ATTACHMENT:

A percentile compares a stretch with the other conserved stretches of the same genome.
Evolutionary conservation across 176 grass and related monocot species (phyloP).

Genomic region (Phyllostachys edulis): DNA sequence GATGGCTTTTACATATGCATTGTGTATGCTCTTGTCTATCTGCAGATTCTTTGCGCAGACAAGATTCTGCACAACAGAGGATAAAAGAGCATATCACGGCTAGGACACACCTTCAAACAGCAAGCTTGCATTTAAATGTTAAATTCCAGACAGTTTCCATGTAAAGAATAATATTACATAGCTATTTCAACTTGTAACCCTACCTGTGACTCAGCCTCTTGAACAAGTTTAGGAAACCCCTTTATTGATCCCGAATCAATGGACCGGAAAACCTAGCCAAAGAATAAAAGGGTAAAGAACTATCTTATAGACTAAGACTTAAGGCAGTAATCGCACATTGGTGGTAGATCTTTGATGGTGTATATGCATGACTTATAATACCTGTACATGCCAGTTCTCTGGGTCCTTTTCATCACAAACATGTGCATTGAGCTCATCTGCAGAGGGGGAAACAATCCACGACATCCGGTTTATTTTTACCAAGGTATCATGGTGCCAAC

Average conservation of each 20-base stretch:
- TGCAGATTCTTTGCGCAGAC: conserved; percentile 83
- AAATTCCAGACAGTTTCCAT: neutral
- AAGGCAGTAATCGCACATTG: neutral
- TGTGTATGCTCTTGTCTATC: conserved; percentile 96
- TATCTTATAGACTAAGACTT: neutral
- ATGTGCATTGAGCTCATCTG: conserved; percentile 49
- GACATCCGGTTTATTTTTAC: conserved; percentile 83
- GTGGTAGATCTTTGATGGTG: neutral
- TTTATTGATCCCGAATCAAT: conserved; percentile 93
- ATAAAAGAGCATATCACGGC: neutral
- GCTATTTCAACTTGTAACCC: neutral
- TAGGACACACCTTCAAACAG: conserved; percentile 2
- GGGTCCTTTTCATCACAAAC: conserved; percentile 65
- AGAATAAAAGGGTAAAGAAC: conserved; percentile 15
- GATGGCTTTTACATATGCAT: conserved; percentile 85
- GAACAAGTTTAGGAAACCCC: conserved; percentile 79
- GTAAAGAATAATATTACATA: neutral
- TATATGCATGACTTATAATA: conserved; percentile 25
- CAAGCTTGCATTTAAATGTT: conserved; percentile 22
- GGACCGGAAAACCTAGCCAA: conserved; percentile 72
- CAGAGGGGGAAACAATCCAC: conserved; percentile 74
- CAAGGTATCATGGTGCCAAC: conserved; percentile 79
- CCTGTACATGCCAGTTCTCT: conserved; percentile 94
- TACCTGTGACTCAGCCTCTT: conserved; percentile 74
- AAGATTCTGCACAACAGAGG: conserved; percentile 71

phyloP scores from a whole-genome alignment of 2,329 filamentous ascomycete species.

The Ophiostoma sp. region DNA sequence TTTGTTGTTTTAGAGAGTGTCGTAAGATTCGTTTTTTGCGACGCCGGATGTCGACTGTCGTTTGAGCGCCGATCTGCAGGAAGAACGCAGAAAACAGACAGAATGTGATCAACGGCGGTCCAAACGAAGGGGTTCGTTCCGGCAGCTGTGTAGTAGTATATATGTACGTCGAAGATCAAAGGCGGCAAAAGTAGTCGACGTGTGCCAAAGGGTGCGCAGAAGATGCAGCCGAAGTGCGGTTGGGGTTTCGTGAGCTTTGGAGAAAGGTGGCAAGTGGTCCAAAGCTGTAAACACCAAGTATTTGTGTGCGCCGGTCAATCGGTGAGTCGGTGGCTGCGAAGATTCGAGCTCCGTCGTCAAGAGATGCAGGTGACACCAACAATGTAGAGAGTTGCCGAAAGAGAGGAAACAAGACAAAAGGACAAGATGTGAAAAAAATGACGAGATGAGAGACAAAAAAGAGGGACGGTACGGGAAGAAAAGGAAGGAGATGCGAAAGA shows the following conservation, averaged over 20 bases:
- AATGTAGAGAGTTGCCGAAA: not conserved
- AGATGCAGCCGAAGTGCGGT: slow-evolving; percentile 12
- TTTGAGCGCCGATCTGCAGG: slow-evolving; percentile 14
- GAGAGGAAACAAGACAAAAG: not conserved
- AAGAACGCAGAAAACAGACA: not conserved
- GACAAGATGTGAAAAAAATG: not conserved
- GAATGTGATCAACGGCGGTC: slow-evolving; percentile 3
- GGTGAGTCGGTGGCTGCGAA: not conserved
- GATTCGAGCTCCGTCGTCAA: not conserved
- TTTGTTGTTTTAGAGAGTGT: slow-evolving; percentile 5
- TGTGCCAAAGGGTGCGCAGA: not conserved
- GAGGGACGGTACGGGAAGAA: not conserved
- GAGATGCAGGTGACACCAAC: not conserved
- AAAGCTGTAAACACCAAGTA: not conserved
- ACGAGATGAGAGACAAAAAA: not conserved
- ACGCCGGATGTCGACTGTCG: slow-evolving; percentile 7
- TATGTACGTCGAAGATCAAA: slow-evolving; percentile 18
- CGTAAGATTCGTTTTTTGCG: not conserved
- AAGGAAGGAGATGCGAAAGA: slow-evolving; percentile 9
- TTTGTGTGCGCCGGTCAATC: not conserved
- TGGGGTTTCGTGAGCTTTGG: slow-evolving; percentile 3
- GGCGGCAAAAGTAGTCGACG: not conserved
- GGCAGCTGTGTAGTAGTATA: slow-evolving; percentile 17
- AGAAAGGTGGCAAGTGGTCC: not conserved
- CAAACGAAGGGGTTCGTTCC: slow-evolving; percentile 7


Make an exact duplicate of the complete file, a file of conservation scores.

A percentile compares a stretch with the other conserved stretches of the same genome.
Evolutionary conservation across 176 grass and related monocot species (phyloP).

Genomic region (Phyllostachys edulis): DNA sequence GATGGCTTTTACATATGCATTGTGTATGCTCTTGTCTATCTGCAGATTCTTTGCGCAGACAAGATTCTGCACAACAGAGGATAAAAGAGCATATCACGGCTAGGACACACCTTCAAACAGCAAGCTTGCATTTAAATGTTAAATTCCAGACAGTTTCCATGTAAAGAATAATATTACATAGCTATTTCAACTTGTAACCCTACCTGTGACTCAGCCTCTTGAACAAGTTTAGGAAACCCCTTTATTGATCCCGAATCAATGGACCGGAAAACCTAGCCAAAGAATAAAAGGGTAAAGAACTATCTTATAGACTAAGACTTAAGGCAGTAATCGCACATTGGTGGTAGATCTTTGATGGTGTATATGCATGACTTATAATACCTGTACATGCCAGTTCTCTGGGTCCTTTTCATCACAAACATGTGCATTGAGCTCATCTGCAGAGGGGGAAACAATCCACGACATCCGGTTTATTTTTACCAAGGTATCATGGTGCCAAC

Average conservation of each 20-base stretch:
- TGCAGATTCTTTGCGCAGAC: conserved; percentile 83
- AAATTCCAGACAGTTTCCAT: neutral
- AAGGCAGTAATCGCACATTG: neutral
- TGTGTATGCTCTTGTCTATC: conserved; percentile 96
- TATCTTATAGACTAAGACTT: neutral
- ATGTGCATTGAGCTCATCTG: conserved; percentile 49
- GACATCCGGTTTATTTTTAC: conserved; percentile 83
- GTGGTAGATCTTTGATGGTG: neutral
- TTTATTGATCCCGAATCAAT: conserved; percentile 93
- ATAAAAGAGCATATCACGGC: neutral
- GCTATTTCAACTTGTAACCC: neutral
- TAGGACACACCTTCAAACAG: conserved; percentile 2
- GGGTCCTTTTCATCACAAAC: conserved; percentile 65
- AGAATAAAAGGGTAAAGAAC: conserved; percentile 15
- GATGGCTTTTACATATGCAT: conserved; percentile 85
- GAACAAGTTTAGGAAACCCC: conserved; percentile 79
- GTAAAGAATAATATTACATA: neutral
- TATATGCATGACTTATAATA: conserved; percentile 25
- CAAGCTTGCATTTAAATGTT: conserved; percentile 22
- GGACCGGAAAACCTAGCCAA: conserved; percentile 72
- CAGAGGGGGAAACAATCCAC: conserved; percentile 74
- CAAGGTATCATGGTGCCAAC: conserved; percentile 79
- CCTGTACATGCCAGTTCTCT: conserved; percentile 94
- TACCTGTGACTCAGCCTCTT: conserved; percentile 74
- AAGATTCTGCACAACAGAGG: conserved; percentile 71

phyloP scores from a whole-genome alignment of 2,329 filamentous ascomycete species.

The Ophiostoma sp. region DNA sequence TTTGTTGTTTTAGAGAGTGTCGTAAGATTCGTTTTTTGCGACGCCGGATGTCGACTGTCGTTTGAGCGCCGATCTGCAGGAAGAACGCAGAAAACAGACAGAATGTGATCAACGGCGGTCCAAACGAAGGGGTTCGTTCCGGCAGCTGTGTAGTAGTATATATGTACGTCGAAGATCAAAGGCGGCAAAAGTAGTCGACGTGTGCCAAAGGGTGCGCAGAAGATGCAGCCGAAGTGCGGTTGGGGTTTCGTGAGCTTTGGAGAAAGGTGGCAAGTGGTCCAAAGCTGTAAACACCAAGTATTTGTGTGCGCCGGTCAATCGGTGAGTCGGTGGCTGCGAAGATTCGAGCTCCGTCGTCAAGAGATGCAGGTGACACCAACAATGTAGAGAGTTGCCGAAAGAGAGGAAACAAGACAAAAGGACAAGATGTGAAAAAAATGACGAGATGAGAGACAAAAAAGAGGGACGGTACGGGAAGAAAAGGAAGGAGATGCGAAAGA shows the following conservation, averaged over 20 bases:
- AATGTAGAGAGTTGCCGAAA: not conserved
- AGATGCAGCCGAAGTGCGGT: slow-evolving; percentile 12
- TTTGAGCGCCGATCTGCAGG: slow-evolving; percentile 14
- GAGAGGAAACAAGACAAAAG: not conserved
- AAGAACGCAGAAAACAGACA: not conserved
- GACAAGATGTGAAAAAAATG: not conserved
- GAATGTGATCAACGGCGGTC: slow-evolving; percentile 3
- GGTGAGTCGGTGGCTGCGAA: not conserved
- GATTCGAGCTCCGTCGTCAA: not conserved
- TTTGTTGTTTTAGAGAGTGT: slow-evolving; percentile 5
- TGTGCCAAAGGGTGCGCAGA: not conserved
- GAGGGACGGTACGGGAAGAA: not conserved
- GAGATGCAGGTGACACCAAC: not conserved
- AAAGCTGTAAACACCAAGTA: not conserved
- ACGAGATGAGAGACAAAAAA: not conserved
- ACGCCGGATGTCGACTGTCG: slow-evolving; percentile 7
- TATGTACGTCGAAGATCAAA: slow-evolving; percentile 18
- CGTAAGATTCGTTTTTTGCG: not conserved
- AAGGAAGGAGATGCGAAAGA: slow-evolving; percentile 9
- TTTGTGTGCGCCGGTCAATC: not conserved
- TGGGGTTTCGTGAGCTTTGG: slow-evolving; percentile 3
- GGCGGCAAAAGTAGTCGACG: not conserved
- GGCAGCTGTGTAGTAGTATA: slow-evolving; percentile 17
- AGAAAGGTGGCAAGTGGTCC: not conserved
- CAAACGAAGGGGTTCGTTCC: slow-evolving; percentile 7